Monday, October 31, 2011

Coffee Filter Chinese Lanterns

Happy Halloween!

Look!  A seasonally appropriate post!  Unfortunately, this post doesn't technically fit into the series of coffee-filter flower experiments, since these aren't really flowers. According to Wikipedia, the papery lanterns are actually the plant's fruit.  Regardless, they are charming and feel very 'fall'. 

The lanterns are very easy to make (I think I say this about all of my projects). Cut out four-petaled shapes from coffee-filters (1).  You can experiment with different sizes; I just folded a large coffee filter into fourths and then cut out the rudimentary shape.  Using watercolor paints, color the 'flowers' orange (2).  Allow them to dry.  Pierce a hole in the center of the 'flower' (3).  Next, cut out four 3-3.5 inch sections of thin wire (4).  One inch from the top, wrap the wires together (5).  Wrap this inch in brown floral tape (6).  Insert the taped section through the hole in the 'flower'.

Spread out the four wire sections to line up with the four petals (7). Using masking tape, tape each wire to the middle of each petal (8 & 9).  Trim any excess wire or tape that extends past the end of the petal. Finally, bend the petals downward to form the lantern shape (10).  Attach them in a row to a thick piece of floral wire using more brown floral tape (11).

I hope you enjoy making these and I hope you all have a safe and happy Halloween!

Friday, October 28, 2011

Coffee Filter Daisies

In one of her movies, Meg Ryan says that daisies are the friendliest of the flowers.  On this subject, as with many issues, I agree with Meg.   There is something so cheerful and bright about the plant!  So, in the midst of a time filled with ghosts and ghouls, severed hands and spiderwebs, I thought I'd make a few dozen daisies to help offset the fear with some friendliness.

The basic flower is rather simple and pretty easy to make in bulk.  I think that the separate center helps give the flower some dimensionality and depth.  To make the center, cut out several quarter-sized circles from a coffee filter (1).  Next, fringe the edges of the circles (2). Twist a loop at the end of a piece of thick wire (3) and slide 7-8 circles onto the wire (4 & 5).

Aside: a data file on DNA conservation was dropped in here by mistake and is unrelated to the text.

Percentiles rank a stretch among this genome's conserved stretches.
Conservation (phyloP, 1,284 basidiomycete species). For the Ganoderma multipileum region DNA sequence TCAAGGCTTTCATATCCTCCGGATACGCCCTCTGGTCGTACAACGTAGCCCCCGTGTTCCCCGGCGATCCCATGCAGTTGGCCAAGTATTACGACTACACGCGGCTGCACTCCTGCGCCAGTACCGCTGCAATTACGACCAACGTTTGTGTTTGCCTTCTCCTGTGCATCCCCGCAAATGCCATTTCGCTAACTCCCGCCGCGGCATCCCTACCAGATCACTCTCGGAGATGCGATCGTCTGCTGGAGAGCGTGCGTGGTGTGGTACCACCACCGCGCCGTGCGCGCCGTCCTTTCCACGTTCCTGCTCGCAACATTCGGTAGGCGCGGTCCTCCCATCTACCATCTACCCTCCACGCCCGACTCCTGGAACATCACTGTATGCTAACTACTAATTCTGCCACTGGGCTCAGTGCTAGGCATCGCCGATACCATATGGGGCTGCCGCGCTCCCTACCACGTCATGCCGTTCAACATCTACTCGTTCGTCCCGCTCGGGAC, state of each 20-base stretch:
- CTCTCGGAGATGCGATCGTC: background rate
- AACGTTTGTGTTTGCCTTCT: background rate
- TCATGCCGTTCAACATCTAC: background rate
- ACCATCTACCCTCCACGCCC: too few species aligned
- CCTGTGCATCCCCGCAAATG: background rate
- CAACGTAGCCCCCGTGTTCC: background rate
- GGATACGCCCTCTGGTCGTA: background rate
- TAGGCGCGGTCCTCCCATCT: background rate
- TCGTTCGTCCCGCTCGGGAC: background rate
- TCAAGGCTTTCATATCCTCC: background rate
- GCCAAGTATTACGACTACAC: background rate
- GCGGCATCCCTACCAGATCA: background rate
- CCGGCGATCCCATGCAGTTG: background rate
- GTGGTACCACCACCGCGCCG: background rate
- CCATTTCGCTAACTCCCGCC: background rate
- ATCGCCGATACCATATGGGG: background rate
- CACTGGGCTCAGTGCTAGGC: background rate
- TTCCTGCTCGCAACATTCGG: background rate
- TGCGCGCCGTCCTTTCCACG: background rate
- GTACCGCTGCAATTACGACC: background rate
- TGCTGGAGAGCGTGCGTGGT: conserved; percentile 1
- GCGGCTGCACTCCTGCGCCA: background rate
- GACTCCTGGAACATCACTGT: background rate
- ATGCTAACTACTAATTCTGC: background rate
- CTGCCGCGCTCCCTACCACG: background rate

Cut out a quarter-sized circle from card stock (6) and cut a slit in it (8).  Form a cone with the circle around the wire stem (8 & 9).  Slide the cone up to meet the rest of the center (10) and color it a vibrant yellow with markers or watercolor paints (11). 

With the center completed, we now want to focus on the petals.  To save time on tracing and cutting, I fold the coffee filter in half (13), and then into quarters (14).  Next, I fold the resulting fourth of a circle in half (15) and then in half again (16).  One of the edges will give you a pretty good guide to the size of your petals. Cut out thin, slightly rounded petals (17 & 18).

One coffee filter should produce four 'flower layers'.  After applying glue to the base of the flower center (20), slide the layers onto the stem. Press the top layer to the center to form a cohesive flower (21).  Then wrap the stem tightly in floral tape and you're finished.  Make a dozen of these and you'll have a touch of spring to counteract the spookiness of the season!

Tuesday, October 11, 2011

Watercolor lilies

This was a project that I actually completed a while back.  And since we obviously don't care about seasonality over here at Paper Pendulum, I thought I'd go ahead and post it! When searching the internet for inspiration for more coffee filter experiments, I came across some beautiful pictures of oriental lilies. However, the coloring of these flowers was a little too detailed for the coffee filter medium.  Watercolor paper, on the other hand, worked rather well.

The materials are pretty basic: watercolor paper, watercolor paints, floral wire, floral tape, and thick green paper. I found I was able to make two flowers out of a single sheet a paper, making up for the added cost of the paper.  

First, cut out the rudimetary petals of the lily.  They should be about 3.5 inches long and 1.5 inches at their widest.  One end should come to a narrow point and the other should be rounded. You will need 6 petals for each flower. If you draw a template on plain cardstock and then the petals onto the back of the watercolor paper, you can cut down on wasted paper (1).  Next, comes the actual painting.  Remember to paint on the correct side of the watercolor paper!  You can of course tailor the coloring of flower to your own tastes. I first painted a wide swatch of pink/red in the middle (2). Next, using a finer paint brush, I colored the center a darker pink.  At the pointed end (the one that will be the center of the flower) I painted a triangle of yellow (3).   After letting the petal dry, I made a series of pink dots; more concentrated at the center, the distance between the dots slightly increased as I worked my way up the petal (4).